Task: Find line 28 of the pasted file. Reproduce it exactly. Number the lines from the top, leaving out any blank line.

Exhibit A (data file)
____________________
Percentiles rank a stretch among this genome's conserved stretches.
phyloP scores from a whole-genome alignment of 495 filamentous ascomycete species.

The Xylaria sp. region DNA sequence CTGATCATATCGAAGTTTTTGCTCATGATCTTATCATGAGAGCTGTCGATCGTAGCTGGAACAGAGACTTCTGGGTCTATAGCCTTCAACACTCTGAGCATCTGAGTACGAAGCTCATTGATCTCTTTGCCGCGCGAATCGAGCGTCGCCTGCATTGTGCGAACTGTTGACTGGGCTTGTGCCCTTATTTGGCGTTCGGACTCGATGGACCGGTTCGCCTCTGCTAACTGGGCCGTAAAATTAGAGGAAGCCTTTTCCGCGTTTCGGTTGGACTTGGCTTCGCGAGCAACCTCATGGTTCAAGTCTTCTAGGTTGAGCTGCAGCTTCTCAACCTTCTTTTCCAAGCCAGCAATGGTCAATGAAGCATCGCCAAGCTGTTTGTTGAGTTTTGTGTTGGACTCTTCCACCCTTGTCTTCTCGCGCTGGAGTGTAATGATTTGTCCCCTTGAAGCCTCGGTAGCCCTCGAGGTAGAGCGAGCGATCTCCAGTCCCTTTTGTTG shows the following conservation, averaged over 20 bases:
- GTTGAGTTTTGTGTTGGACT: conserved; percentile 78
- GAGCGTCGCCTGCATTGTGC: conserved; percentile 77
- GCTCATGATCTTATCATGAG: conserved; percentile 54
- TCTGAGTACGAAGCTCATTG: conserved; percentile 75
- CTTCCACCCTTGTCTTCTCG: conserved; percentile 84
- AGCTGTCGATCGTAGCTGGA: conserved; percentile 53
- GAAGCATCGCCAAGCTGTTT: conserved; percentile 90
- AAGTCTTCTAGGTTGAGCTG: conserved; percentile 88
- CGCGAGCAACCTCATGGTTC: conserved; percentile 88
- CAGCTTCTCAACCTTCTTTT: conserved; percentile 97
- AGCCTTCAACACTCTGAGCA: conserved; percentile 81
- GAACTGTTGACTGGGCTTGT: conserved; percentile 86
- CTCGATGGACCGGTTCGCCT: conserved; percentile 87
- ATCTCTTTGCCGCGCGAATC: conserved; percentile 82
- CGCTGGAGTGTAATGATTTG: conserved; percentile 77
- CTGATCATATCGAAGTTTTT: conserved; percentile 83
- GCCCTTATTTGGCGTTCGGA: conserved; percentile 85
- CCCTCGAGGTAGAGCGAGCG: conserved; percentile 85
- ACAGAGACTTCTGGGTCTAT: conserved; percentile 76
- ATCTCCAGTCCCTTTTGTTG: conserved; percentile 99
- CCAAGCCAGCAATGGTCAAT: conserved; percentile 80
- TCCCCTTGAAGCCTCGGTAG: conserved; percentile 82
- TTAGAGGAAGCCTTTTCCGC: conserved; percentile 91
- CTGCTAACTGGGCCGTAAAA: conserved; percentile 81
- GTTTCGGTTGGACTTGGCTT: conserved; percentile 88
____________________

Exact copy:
- GTTTCGGTTGGACTTGGCTT: conserved; percentile 88